Scholarly Publications

Book – Out now!

Embodied Performance. Mutuality, Embrace, and the Letter to Rome 

2020, Pickwick Publications.

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Embodied Performance cover

Agnew has not just laid out a new method of textual analysis. In this book, she argues for a mode of interpretation that understands what happens when you draw us all in, text and performers and audience, grandmothers and grandchildren, even insiders and outsiders to the community of faith. Biblical Performance Criticism creates a space within which we all are partners in making and exploring meaning.

This book can transform your understanding of that whole process. We are all in this together, and Sarah Agnew has handed us a powerfully insightful way of understanding our mutual work. For that, I am deeply thankful to her.

—Richard W. Swanson, Foreword

the best survey and critical assessment of the development of performance criticism I have seen

Thomas E. Boomershine, Founder, Network of Biblical Storytellers

a highly engaging and personal story of discovery of importance to anyone who takes the Bible seriously and wants to understand it better.

Alison Jack, University of Edinburgh School of Divinity

Sarah Agnew uncovers a performance space filled with mutual interactions that can be studied using social scientific methods

Richard W. Swanson, Augustana University

Sarah Agnew offers us a method that will transform both biblical scholarship and congregational audiences.

Jeanette Mathews, St Mark's College, Charles Sturt University
[Sarah’s] perspective as performer-interpreter and her development of ‘Embodied Performance Analysis’ offers significant insights for biblical scholars and church people alike.

Alison Jack, University of Edinburgh School of Divinity

This book argues for a mode of interpretation that understands what happens when you draw us all in, text and performers and audience, grandmothers and grandchildren, even insiders and outsiders to the community of faith. 

Richard W. Swanson, Augustana University

In this pioneering and multifaceted book, Sarah Agnew has developed an embodied performance methodology that builds on the foundations laid by biblical performance criticism in new and highly creative ways.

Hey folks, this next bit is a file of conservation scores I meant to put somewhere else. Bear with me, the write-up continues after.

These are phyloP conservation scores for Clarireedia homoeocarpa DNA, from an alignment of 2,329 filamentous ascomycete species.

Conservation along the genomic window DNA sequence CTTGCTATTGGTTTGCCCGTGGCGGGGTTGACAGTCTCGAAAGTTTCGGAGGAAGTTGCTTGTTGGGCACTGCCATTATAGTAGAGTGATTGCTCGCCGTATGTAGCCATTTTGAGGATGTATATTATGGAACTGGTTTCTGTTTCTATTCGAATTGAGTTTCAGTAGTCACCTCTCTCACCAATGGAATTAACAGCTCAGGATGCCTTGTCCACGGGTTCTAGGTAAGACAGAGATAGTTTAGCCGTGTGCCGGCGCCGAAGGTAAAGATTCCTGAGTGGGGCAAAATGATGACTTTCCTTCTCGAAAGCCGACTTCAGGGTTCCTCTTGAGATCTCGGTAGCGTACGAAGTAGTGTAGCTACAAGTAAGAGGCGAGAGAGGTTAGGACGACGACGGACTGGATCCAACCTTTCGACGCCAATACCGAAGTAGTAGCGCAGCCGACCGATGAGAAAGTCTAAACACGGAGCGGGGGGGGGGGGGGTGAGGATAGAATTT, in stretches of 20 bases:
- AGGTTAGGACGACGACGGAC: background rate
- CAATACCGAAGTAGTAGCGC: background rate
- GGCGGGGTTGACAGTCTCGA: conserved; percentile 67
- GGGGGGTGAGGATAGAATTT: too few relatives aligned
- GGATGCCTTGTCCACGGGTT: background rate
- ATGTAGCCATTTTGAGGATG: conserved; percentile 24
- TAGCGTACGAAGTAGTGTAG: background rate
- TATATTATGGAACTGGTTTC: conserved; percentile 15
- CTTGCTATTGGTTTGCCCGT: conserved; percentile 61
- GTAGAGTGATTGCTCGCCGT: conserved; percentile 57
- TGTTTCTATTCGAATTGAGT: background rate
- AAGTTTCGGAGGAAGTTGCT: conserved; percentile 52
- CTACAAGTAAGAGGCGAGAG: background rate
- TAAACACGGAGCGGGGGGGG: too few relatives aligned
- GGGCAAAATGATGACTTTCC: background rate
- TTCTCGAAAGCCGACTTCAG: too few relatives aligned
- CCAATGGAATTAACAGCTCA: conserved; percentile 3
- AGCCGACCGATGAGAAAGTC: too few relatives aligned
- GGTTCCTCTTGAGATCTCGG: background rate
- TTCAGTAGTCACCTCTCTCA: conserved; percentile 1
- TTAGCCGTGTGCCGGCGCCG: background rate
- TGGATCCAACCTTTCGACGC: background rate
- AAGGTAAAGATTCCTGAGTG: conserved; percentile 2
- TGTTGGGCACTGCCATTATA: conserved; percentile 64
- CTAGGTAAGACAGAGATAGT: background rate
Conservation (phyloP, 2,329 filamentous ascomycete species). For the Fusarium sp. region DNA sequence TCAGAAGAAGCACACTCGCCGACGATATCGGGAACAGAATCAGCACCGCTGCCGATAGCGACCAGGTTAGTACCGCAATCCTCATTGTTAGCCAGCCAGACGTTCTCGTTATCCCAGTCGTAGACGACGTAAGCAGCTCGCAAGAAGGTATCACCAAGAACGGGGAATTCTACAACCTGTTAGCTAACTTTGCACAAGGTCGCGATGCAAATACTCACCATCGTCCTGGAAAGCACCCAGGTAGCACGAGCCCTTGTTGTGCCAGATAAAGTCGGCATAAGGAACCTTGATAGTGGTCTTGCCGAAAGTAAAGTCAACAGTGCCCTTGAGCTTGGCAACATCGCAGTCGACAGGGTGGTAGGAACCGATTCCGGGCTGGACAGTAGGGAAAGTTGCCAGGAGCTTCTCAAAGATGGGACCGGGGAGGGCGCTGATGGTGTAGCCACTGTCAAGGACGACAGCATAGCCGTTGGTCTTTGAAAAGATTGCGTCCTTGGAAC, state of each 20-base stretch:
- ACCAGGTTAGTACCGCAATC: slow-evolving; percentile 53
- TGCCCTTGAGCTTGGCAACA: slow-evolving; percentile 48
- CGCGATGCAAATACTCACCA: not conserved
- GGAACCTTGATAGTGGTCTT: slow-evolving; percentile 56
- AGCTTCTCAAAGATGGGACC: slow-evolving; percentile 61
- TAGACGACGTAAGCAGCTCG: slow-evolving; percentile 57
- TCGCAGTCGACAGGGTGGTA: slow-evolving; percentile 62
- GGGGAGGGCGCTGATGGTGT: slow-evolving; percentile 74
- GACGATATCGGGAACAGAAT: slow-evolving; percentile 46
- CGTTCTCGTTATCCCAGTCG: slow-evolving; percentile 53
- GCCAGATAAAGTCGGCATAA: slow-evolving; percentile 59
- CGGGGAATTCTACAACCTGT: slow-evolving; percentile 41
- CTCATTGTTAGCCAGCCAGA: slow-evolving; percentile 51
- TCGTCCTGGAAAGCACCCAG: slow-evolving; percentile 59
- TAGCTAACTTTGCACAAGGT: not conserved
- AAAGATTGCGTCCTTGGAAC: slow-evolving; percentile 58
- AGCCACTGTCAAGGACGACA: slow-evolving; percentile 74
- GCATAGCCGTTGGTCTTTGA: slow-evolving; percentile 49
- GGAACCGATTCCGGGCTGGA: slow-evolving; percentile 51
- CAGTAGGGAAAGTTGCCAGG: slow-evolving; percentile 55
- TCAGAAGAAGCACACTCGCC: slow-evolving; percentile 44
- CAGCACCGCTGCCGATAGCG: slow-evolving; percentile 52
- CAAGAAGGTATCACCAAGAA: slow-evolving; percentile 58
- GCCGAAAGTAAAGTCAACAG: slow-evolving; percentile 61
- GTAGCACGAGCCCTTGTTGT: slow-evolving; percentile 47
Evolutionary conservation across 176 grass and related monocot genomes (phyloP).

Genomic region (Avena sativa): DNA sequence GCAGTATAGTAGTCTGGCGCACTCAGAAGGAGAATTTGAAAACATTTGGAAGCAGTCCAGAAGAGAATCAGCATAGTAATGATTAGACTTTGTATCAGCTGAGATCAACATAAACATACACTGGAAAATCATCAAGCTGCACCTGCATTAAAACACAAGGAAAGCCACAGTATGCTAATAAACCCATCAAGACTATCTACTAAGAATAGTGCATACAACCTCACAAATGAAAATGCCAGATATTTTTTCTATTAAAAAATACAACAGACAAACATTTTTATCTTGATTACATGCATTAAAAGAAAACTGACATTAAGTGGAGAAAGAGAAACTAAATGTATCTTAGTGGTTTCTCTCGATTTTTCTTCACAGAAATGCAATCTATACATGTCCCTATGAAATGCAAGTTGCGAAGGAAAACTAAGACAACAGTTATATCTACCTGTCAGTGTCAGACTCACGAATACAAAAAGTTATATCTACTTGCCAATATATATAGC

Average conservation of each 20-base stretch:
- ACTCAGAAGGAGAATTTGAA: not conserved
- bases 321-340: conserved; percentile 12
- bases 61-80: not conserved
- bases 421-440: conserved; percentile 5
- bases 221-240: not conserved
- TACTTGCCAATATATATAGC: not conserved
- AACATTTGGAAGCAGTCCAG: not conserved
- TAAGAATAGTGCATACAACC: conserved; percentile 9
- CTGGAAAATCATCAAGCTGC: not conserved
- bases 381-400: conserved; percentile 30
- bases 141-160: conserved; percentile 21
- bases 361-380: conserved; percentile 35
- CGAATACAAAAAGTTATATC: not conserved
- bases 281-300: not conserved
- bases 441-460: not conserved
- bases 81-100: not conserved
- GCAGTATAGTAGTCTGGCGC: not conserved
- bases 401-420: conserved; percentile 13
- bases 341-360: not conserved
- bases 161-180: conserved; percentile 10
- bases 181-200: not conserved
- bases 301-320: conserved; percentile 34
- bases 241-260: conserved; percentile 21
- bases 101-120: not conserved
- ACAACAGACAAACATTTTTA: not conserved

Thomas E. Boomershine, Founder, Network of Biblical Storytellers

Book Chapter

‘Choice: Story. Reception Theory and Storytelling: Choosing Stories to Tell and Ways to Tell Them.’ in Lena Moller, Minerva Ahumada and Laurinda Brown (Eds) Perspectives in Storytelling. Framing Global and Personal Identities, Oxford: Inter-Disciplinary Press, 2014.

Journal articles

“Romans 16: a call to embrace one another in love”. Oral History Journal of South Africa, 5(2), 2017.

‘Ill-treated traditions. Two lecterns lament, then offer hope to their speakers.’ Scottish Episcopal Institute Journal, 1(4) Winter, 20–31, 2017.

‘“Whispered in the Sound of Silence”: Traumatising the Book of Jonah’ (Second author with Elizabeth Boase), The Bible and Critical Theory, 12(1), 2016, 4–22, 2016.

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Web articles

‘The Beginning of the New Testament: oral, written, or both?’, Centre for the Study of Christian Origins, New College, University of Edinburgh, 6 October 2016.

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Conference presentations

‘God’s Story: Ours for the Telling’. Keynote addresses, Network of Biblical Storytellers International Festival Gathering, 2020.

‘Love and honour as an invitation to ‘glorify’ God? Embodying and performing the Great Command with the letter to the Romans’. Exploring the Glory of God, Durham 6–9 July 2016

‘Let the children come: Inviting humans to the Word in all their fullness’. Postgraduate Conference, New College, University of Edinburgh, March 2015

Keynote One
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‘A story about grace’. TEDxAdelaide ‘Explore’; 4 May 2013

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